Fatal Attractions: Lou Reed & Jerry Garcia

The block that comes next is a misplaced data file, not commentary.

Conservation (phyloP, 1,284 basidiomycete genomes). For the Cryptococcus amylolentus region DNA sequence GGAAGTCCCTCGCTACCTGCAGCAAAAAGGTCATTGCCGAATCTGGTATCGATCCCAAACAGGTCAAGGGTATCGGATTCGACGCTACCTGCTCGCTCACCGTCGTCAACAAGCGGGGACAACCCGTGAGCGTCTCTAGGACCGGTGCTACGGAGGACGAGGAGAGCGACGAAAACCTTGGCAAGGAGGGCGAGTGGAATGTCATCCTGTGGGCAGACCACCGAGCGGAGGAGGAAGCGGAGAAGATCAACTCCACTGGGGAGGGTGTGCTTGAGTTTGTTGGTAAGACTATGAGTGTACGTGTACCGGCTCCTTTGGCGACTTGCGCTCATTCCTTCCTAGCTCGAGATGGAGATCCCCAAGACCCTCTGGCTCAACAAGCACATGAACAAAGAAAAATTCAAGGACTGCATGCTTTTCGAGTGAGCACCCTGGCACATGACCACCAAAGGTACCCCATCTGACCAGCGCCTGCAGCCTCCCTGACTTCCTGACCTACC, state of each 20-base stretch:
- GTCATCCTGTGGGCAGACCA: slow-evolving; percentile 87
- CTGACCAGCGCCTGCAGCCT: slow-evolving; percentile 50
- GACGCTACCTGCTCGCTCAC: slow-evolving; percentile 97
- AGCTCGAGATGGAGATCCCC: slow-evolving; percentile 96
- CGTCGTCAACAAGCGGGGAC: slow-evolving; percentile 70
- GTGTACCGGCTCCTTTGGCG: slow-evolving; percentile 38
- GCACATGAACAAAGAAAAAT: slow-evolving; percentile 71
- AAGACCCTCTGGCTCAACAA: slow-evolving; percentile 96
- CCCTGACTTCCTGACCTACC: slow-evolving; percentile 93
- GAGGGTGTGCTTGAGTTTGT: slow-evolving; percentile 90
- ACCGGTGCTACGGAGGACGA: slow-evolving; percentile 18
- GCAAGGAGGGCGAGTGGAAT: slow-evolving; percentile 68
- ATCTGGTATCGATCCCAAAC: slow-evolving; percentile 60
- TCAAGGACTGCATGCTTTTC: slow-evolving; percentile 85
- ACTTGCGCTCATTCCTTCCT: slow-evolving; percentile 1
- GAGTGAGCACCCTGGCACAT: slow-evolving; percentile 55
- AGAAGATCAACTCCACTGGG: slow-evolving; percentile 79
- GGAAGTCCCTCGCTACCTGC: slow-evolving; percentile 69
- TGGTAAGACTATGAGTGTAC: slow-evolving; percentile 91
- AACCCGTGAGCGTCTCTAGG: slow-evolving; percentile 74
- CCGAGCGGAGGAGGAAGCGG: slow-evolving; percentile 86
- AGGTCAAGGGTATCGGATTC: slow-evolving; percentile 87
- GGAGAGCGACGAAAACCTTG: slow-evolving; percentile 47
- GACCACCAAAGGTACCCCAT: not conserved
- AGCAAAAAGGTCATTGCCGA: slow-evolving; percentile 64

Yet as Victor Bockrist biography Transformer: The Lou Reed Story and one-time road manager Rock Scully's Living With the Dead show so clearly, Garcia and Reed had quite a lot in common for a pair of polar opposites.How many people know, for example, that each named the band that would become his best-known the Warlocks? (In Garcia's case, of course, that band turned out to be the Grateful Dead; in Reed's, it was the Velvet Underground.) All too few rock and roll writers take into account the love each man had for early folk music and '50s doo-wop, and even fewer take into account the power of each man's music to transport the listener to previously unexplored dimensions. Reed's frightening venues populated by an ever-shifting cast of hustlers and freaks, or Garcia's places painted with the comforting colors of a sunshine daydream. And though the names of the bands belie their vibes -- the Velvet Underground was harsh and nasty, while the Dead was actually life-affirming, viewing Reed as villain and Garcia as saint only serves to simplify each man's complex tale, and finally, to cheapen their accomplishments.Lou Reed, no doubt, is the more challenging of these two subjects, if only because the guy is very possibly the biggest asshole currently supported by two legs, as any amateur historian of American rock music knows. To say that Lou Reed can be difficult is to be guilty of vast understatement; Reed takes a perverse pleasure in being hated.As Bockris documents, Reed has made it virtually impossible for anyone to love him -- certainly not his parents or lovers. Even his boosters in the national rock press took a lot of crap from Reed -- the late, great Lester Bangs was forced to endure withering verbal attacks from his erstwhile rock god. So did the cash-spending fans who supported the willfully nihilistic Metal Machine Music, four sides of aggressively ugly guitar feedback. Reed clearly believes that his work is so important that we should all be happy to wade through an ocean of unrepentant bullshit in order to get to the good stuff; Bockris, it seems, buys into that premise. When he quotes Reed's contemporaries as saying that Reed is just about as unpleasant as people get, Bockris finds some lame way to excuse his subject. By attempting to excuse Reed's often inexcusable behavior (which Reed would never do this whole career says, "If they don't like it, fuck them"), the author exposes himself as an egregious toady.Rock Scully's Living With the Dead largely concerns itself with one of the most beloved figures in the history of rock and roll. Jerry Garcia was revered by all manner of freaks throughout his entire adult life, even when, as Scully suggests, that adoration may not have been entirely justified. While Bockrist book is essentially a compilation of clips with (very few) personal remembrances stuck in for spice, Scully, who worked as the Grateful Dead's road manager for years, has the real deal to tell. Unlike Bockris, he has no need for secondhand stories. He writes of the times that he and Garcia got higher than high on a members-only opiate synthesis called "Persian." He recalls how Garcia -- perceived by fans and journalists as a benevolent Father Christmas of LSD culture -- became such a slave to his favorite drug that he wouldn't even take meetings with the rest of the Grateful Dead unless Scully ensured he'd be high as a kite. He also relates that this "great man" finally couldn't even function well enough to pick up a pint of his favorite ice cream at the corner store.In the end, neither of these books is any great shakes. The Bockrist work is basically a clip job, while Scully's falls into the "as told to" category. But in reading them, one learns that nice guys like Garcia aren't necessarily so nice all the time (especially when someone inadvertently got between Garcia and his drugs), and that even self-professed assholes like Lou Reed can actually have some tender spots. He was quite a softy when it came to his longtime transvestite mate Rachel -- she was remote, and she roasted him emotionally over and over -- but still Reed kept coming back.Ultimately, things are never what they seem, and if Jerry Garcia and Lou Reed ever meet up in the afterworld, they'll probably find more things in common than not. During the '60s they remained opposites, but in heaven, artistry is all that matters.